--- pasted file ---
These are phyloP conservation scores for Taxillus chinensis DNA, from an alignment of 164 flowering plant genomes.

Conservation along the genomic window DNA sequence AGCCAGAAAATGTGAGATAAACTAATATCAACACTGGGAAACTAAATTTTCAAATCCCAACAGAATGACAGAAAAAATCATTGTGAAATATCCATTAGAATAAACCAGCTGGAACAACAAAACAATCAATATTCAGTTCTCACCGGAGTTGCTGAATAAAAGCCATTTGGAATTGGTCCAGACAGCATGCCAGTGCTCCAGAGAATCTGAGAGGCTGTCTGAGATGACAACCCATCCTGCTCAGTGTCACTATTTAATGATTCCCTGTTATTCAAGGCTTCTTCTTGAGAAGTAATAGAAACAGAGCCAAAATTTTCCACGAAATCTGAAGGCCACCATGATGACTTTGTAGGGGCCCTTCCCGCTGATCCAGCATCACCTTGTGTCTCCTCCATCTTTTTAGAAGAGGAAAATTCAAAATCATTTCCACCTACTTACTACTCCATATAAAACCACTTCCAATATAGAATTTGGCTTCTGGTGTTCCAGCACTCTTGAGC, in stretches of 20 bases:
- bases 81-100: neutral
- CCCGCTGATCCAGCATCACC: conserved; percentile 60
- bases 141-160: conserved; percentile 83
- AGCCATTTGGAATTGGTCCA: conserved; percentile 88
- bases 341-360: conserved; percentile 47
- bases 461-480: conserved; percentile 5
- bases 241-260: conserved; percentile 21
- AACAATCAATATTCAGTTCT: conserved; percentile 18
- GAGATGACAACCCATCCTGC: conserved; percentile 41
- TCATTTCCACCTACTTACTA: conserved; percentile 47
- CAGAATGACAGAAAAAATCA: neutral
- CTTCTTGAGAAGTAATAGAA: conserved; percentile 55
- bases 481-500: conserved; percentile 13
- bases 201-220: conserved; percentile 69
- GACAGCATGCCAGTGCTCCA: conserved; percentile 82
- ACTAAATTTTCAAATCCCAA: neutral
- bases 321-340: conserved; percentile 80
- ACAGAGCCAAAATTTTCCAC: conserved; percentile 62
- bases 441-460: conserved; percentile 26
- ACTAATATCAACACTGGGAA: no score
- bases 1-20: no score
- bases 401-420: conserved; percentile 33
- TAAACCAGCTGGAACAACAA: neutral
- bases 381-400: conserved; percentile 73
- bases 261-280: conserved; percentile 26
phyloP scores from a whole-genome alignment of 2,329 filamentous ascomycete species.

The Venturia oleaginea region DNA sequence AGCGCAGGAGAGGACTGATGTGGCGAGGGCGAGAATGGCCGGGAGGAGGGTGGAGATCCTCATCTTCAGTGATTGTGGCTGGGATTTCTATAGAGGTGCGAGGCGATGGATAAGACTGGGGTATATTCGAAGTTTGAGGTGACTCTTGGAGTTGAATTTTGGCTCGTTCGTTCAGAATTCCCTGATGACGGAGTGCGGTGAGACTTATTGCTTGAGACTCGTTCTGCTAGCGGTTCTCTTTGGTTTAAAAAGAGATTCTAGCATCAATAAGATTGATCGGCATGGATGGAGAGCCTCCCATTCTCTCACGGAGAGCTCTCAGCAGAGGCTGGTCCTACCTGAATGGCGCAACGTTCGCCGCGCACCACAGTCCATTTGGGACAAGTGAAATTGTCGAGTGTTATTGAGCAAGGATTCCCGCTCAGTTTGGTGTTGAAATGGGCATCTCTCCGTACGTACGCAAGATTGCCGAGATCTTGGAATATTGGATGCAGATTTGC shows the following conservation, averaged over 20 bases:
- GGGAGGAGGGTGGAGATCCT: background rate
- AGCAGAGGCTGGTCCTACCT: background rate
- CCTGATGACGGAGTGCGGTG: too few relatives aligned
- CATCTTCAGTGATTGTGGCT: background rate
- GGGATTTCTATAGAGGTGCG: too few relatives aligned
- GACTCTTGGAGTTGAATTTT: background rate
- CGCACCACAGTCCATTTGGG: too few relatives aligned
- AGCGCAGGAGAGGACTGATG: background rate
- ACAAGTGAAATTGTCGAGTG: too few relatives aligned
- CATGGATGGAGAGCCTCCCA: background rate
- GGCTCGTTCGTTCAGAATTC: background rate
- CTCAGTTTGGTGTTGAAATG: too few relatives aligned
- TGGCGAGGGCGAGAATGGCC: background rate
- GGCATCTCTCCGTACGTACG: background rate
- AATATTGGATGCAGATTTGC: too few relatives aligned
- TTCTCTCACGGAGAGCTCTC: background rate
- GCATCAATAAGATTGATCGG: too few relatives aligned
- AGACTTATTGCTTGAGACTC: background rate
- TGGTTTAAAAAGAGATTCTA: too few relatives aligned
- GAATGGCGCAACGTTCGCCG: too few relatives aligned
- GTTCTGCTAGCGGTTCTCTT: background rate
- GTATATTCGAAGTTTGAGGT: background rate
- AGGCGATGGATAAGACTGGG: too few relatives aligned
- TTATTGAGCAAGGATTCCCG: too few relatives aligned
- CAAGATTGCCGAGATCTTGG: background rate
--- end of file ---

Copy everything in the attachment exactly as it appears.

These are phyloP conservation scores for Taxillus chinensis DNA, from an alignment of 164 flowering plant genomes.

Conservation along the genomic window DNA sequence AGCCAGAAAATGTGAGATAAACTAATATCAACACTGGGAAACTAAATTTTCAAATCCCAACAGAATGACAGAAAAAATCATTGTGAAATATCCATTAGAATAAACCAGCTGGAACAACAAAACAATCAATATTCAGTTCTCACCGGAGTTGCTGAATAAAAGCCATTTGGAATTGGTCCAGACAGCATGCCAGTGCTCCAGAGAATCTGAGAGGCTGTCTGAGATGACAACCCATCCTGCTCAGTGTCACTATTTAATGATTCCCTGTTATTCAAGGCTTCTTCTTGAGAAGTAATAGAAACAGAGCCAAAATTTTCCACGAAATCTGAAGGCCACCATGATGACTTTGTAGGGGCCCTTCCCGCTGATCCAGCATCACCTTGTGTCTCCTCCATCTTTTTAGAAGAGGAAAATTCAAAATCATTTCCACCTACTTACTACTCCATATAAAACCACTTCCAATATAGAATTTGGCTTCTGGTGTTCCAGCACTCTTGAGC, in stretches of 20 bases:
- bases 81-100: neutral
- CCCGCTGATCCAGCATCACC: conserved; percentile 60
- bases 141-160: conserved; percentile 83
- AGCCATTTGGAATTGGTCCA: conserved; percentile 88
- bases 341-360: conserved; percentile 47
- bases 461-480: conserved; percentile 5
- bases 241-260: conserved; percentile 21
- AACAATCAATATTCAGTTCT: conserved; percentile 18
- GAGATGACAACCCATCCTGC: conserved; percentile 41
- TCATTTCCACCTACTTACTA: conserved; percentile 47
- CAGAATGACAGAAAAAATCA: neutral
- CTTCTTGAGAAGTAATAGAA: conserved; percentile 55
- bases 481-500: conserved; percentile 13
- bases 201-220: conserved; percentile 69
- GACAGCATGCCAGTGCTCCA: conserved; percentile 82
- ACTAAATTTTCAAATCCCAA: neutral
- bases 321-340: conserved; percentile 80
- ACAGAGCCAAAATTTTCCAC: conserved; percentile 62
- bases 441-460: conserved; percentile 26
- ACTAATATCAACACTGGGAA: no score
- bases 1-20: no score
- bases 401-420: conserved; percentile 33
- TAAACCAGCTGGAACAACAA: neutral
- bases 381-400: conserved; percentile 73
- bases 261-280: conserved; percentile 26
phyloP scores from a whole-genome alignment of 2,329 filamentous ascomycete species.

The Venturia oleaginea region DNA sequence AGCGCAGGAGAGGACTGATGTGGCGAGGGCGAGAATGGCCGGGAGGAGGGTGGAGATCCTCATCTTCAGTGATTGTGGCTGGGATTTCTATAGAGGTGCGAGGCGATGGATAAGACTGGGGTATATTCGAAGTTTGAGGTGACTCTTGGAGTTGAATTTTGGCTCGTTCGTTCAGAATTCCCTGATGACGGAGTGCGGTGAGACTTATTGCTTGAGACTCGTTCTGCTAGCGGTTCTCTTTGGTTTAAAAAGAGATTCTAGCATCAATAAGATTGATCGGCATGGATGGAGAGCCTCCCATTCTCTCACGGAGAGCTCTCAGCAGAGGCTGGTCCTACCTGAATGGCGCAACGTTCGCCGCGCACCACAGTCCATTTGGGACAAGTGAAATTGTCGAGTGTTATTGAGCAAGGATTCCCGCTCAGTTTGGTGTTGAAATGGGCATCTCTCCGTACGTACGCAAGATTGCCGAGATCTTGGAATATTGGATGCAGATTTGC shows the following conservation, averaged over 20 bases:
- GGGAGGAGGGTGGAGATCCT: background rate
- AGCAGAGGCTGGTCCTACCT: background rate
- CCTGATGACGGAGTGCGGTG: too few relatives aligned
- CATCTTCAGTGATTGTGGCT: background rate
- GGGATTTCTATAGAGGTGCG: too few relatives aligned
- GACTCTTGGAGTTGAATTTT: background rate
- CGCACCACAGTCCATTTGGG: too few relatives aligned
- AGCGCAGGAGAGGACTGATG: background rate
- ACAAGTGAAATTGTCGAGTG: too few relatives aligned
- CATGGATGGAGAGCCTCCCA: background rate
- GGCTCGTTCGTTCAGAATTC: background rate
- CTCAGTTTGGTGTTGAAATG: too few relatives aligned
- TGGCGAGGGCGAGAATGGCC: background rate
- GGCATCTCTCCGTACGTACG: background rate
- AATATTGGATGCAGATTTGC: too few relatives aligned
- TTCTCTCACGGAGAGCTCTC: background rate
- GCATCAATAAGATTGATCGG: too few relatives aligned
- AGACTTATTGCTTGAGACTC: background rate
- TGGTTTAAAAAGAGATTCTA: too few relatives aligned
- GAATGGCGCAACGTTCGCCG: too few relatives aligned
- GTTCTGCTAGCGGTTCTCTT: background rate
- GTATATTCGAAGTTTGAGGT: background rate
- AGGCGATGGATAAGACTGGG: too few relatives aligned
- TTATTGAGCAAGGATTCCCG: too few relatives aligned
- CAAGATTGCCGAGATCTTGG: background rate